I’m down at the Auckland Town Hall where Jacinda Ardern is expected to soon arrive. A lot of people are staring slack jawed and happy at the screens.

David Parker, the senior Labour MP and a member of Ardern’s inner circle, said he’d never seen anything quite like it, mock pinching himself as he watched the results flick over on the big screen. Parker “sneaked in” to parliament for the first time the last election that saw National’s support collapse, 2002.

Among the Labour faithful at the Town Hall are Selwyn and Latu from the Māngere campaign team. They reckon Labour will end on 48% or 49%, and will probably end up in coalition with the Greens. Would they prefer Labour win enough seats to govern alone? “Oh yeah, absolutely,” said Selwyn. TM

Adds Justin Giovannetti:

With only 30% of the vote counted, there’s a nervous energy at the Town Hall. Supporters still fear that things could change and what could be a historic win for the party under MMP turns into just a dominant coalition. Once the rural ballot boxes are counted, a dam holding back an emotional tidal wave will break here if Labour is still so far ahead.

8.38pm: Brownlee defends campaign amid crushing defeat

National’s campaign manager Gerry Brownlee has defended the strength of the campaign, with a crushing defeat looming. He was put through the wringer by Duncan Garner and Tova O’Brien on Newshub, with suggestions that the campaign had totally failed to fire, and had run out of money late in the piece.

“It’s simply not true, we weren’t short of money. Your assessment of the campaign probably looked different to ours.”

He was also asked if he was frustrated by the leaks and elements of disloyalty that seemed to crop up late in the piece. “All I can say is that Judith did a great job, and caucus will analyse all the pitfalls and missteps in due course.”

Brownlee himself is under serious pressure to hold his previously safe seat of Ilam. With 32% of the vote counted, he trails Labour’s Sarah Pallett by about 2400 votes. AB

8.35pm: Melissa Lee upbeat at National HQ

Here at the National event, I’ve spoken to the party’s Mount Albert candidate Melissa Lee, one of the first MPs to have arrived. She told me that – despite being at the event for about 20 minutes – she still hadn’t seen the election results rolling in. “I’ve been too busy talking to people,” she said.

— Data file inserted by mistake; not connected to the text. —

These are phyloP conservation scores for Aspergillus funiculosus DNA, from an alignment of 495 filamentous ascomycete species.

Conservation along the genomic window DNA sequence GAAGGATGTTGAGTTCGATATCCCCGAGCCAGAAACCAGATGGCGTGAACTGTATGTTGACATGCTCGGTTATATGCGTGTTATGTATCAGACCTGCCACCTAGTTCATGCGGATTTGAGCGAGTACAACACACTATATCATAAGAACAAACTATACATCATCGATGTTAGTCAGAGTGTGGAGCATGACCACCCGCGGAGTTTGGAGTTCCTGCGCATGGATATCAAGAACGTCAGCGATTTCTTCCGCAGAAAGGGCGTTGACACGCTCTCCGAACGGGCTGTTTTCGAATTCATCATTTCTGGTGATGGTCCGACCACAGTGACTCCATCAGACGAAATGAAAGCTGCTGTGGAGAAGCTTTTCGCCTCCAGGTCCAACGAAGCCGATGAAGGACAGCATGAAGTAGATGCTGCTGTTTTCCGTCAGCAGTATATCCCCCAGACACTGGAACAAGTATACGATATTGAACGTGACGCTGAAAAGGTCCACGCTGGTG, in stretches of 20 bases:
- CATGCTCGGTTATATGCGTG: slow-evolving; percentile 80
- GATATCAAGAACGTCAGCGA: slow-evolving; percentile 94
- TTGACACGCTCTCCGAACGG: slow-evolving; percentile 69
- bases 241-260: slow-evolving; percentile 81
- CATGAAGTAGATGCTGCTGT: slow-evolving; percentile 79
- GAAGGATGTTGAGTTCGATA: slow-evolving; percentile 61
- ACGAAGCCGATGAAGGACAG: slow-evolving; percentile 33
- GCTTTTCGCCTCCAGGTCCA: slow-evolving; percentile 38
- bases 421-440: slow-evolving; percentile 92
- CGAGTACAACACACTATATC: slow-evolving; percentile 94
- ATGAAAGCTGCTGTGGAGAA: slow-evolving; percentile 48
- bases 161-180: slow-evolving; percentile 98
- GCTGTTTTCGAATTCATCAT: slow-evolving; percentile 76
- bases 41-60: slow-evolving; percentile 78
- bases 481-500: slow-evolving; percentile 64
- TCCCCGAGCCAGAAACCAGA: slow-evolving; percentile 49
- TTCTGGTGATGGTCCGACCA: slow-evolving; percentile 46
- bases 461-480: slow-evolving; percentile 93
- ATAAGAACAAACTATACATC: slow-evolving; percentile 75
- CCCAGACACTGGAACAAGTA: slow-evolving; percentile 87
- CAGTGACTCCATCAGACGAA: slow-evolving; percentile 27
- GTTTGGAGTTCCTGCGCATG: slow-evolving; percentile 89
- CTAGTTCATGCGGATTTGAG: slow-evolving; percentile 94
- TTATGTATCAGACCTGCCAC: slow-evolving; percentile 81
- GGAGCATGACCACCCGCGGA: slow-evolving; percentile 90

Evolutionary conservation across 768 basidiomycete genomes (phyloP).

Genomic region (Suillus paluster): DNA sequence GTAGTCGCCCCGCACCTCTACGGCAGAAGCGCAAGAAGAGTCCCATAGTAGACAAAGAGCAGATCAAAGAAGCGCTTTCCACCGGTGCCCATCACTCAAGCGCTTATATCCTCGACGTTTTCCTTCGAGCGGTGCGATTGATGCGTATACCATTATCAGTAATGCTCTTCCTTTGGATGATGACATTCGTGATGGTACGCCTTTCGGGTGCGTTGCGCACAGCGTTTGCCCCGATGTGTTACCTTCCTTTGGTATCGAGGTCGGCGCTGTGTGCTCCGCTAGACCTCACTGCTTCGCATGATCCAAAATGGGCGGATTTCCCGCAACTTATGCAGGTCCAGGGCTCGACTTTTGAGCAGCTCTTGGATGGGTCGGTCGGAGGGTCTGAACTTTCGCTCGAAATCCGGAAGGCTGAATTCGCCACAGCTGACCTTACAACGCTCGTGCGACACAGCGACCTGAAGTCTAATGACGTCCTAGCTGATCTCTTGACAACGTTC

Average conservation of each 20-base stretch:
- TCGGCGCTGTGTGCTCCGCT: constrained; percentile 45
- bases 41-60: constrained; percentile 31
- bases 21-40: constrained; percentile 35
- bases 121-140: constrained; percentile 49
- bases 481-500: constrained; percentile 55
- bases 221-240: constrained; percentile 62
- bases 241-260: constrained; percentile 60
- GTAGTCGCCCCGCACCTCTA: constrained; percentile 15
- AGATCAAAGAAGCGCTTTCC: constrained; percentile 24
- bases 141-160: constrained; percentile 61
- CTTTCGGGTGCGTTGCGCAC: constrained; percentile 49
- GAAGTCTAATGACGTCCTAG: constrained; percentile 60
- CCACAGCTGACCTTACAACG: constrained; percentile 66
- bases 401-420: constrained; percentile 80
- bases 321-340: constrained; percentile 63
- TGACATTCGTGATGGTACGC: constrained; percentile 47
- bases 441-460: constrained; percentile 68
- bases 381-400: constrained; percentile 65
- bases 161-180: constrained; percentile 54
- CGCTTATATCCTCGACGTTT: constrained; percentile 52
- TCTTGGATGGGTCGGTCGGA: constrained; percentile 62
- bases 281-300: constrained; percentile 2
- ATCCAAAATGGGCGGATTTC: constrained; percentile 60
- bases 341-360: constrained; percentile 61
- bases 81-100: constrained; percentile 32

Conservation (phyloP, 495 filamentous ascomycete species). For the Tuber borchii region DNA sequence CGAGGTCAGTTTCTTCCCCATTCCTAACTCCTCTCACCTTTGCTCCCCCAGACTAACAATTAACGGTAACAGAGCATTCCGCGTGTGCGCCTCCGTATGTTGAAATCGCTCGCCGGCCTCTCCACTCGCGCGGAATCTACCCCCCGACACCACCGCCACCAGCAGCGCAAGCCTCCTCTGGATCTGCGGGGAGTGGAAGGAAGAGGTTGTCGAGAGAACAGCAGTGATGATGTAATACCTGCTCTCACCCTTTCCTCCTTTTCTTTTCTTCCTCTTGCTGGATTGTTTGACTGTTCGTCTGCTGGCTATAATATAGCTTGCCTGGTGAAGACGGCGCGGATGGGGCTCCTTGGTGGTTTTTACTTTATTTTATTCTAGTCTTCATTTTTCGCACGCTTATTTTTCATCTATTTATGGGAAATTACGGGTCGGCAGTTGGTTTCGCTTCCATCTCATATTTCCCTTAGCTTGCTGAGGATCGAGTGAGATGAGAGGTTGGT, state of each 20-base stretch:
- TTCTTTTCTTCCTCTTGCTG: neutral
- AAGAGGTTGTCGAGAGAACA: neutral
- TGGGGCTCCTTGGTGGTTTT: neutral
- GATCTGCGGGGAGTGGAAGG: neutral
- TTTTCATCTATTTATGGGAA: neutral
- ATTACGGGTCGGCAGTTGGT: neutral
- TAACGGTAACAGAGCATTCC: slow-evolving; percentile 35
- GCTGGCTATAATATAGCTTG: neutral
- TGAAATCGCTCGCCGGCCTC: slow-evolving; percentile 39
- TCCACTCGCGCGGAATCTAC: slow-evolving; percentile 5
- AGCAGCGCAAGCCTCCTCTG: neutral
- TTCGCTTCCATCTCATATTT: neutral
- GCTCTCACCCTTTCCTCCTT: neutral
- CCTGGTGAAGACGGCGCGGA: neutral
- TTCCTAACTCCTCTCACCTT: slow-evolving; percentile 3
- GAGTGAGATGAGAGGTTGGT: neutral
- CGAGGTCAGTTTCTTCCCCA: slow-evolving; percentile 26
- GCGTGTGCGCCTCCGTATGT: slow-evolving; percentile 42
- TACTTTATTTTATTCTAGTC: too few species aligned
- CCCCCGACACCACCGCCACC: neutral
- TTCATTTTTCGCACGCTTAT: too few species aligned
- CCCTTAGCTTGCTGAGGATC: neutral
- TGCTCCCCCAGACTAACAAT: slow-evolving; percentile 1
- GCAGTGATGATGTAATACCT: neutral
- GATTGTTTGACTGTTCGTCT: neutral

After being told that the party was sitting at about 25% of the party vote with 20% counted, Lee said: “Only 20% – come on! As I keep telling people, it ain’t over until the last vote has been counted. So it’s too early to tell.”

Lee accompanied Judith Collins and Auckland Central candidate Emma Mellow on the disastrous Ponsonby Road walkabout earlier in the month, a moment many have observed was a turning point in the National campaign. Lee disagreed: “I really enjoyed the walk with Judith… I haven’t seen much of Judith during the campaign.

“[Collins] was in very good spirits, unfortunately there weren’t as many people on Ponsonby Road.”

Asked about the planted National supporters, Lee accused the media of trickery. “I’m not so sure they were all planted… If the media want to make it look like they were planted I guess it is true according to you, but not to me.”

The mood in the room remains rather low, but Lee said it’s a good opportunity for supporters to greet one another and exchange stories from the campaign. She couldn’t get me a free drink, though: “Personal responsibility, we support that,” she said. SSL

8.30pm: Swarbrick hopeful of her chances in Auckland Central

Auckland Central is as hot and bothered as ever, with Chlöe Swarbrick just over 400 votes ahead of Labour’s Helen White and around 35% of the vote counted.

“It’s a very tight race,” Swarbrick said, succinctly. When asked if she was letting herself feel any hope at all, she grinned. “I am an earnest, optimistic idealist; I don’t think I’d be able to be in politics if I didn’t believe the impossible could happen.” JA

Chlöe Swarbrick at the Greens function (Photo: Sherry Zhang)

8.25pm: Māori seats update – plus a kai update

Debbie Ngarewa-Packer is on the tail of Te Tai Hauāuru encumbant Adrian Rurawhe, and as predicted, Tāmaki Makaurau’s three horse race is neck and neck, Labour’s Peeni Henare ahead by only a couple hundred.

More importantly, since arriving at the Māori Party event, I’ve eaten oysters, raw fish, kina, rēwana, pāua and prawns. The manaaki is strong in this party. LH

8.15pm: Food update

It’s not *just* macarons at National (Photo: Stewart Sowman-Lund)



8.12pm: National president speaks

National Party president Peter Goodfellow has acknowledged that National would need something extraordinary to win from here. Speaking to TVNZ, he said that he hoped the current numbers would “narrow up a bit” and that “it wouldn’t be good to be in the 20s, that’s for sure”. He said that votes still to be counted may help National. “National Party voters usually vote on the day,” he said. Judith Collins, he added, had “done a fantastic job”.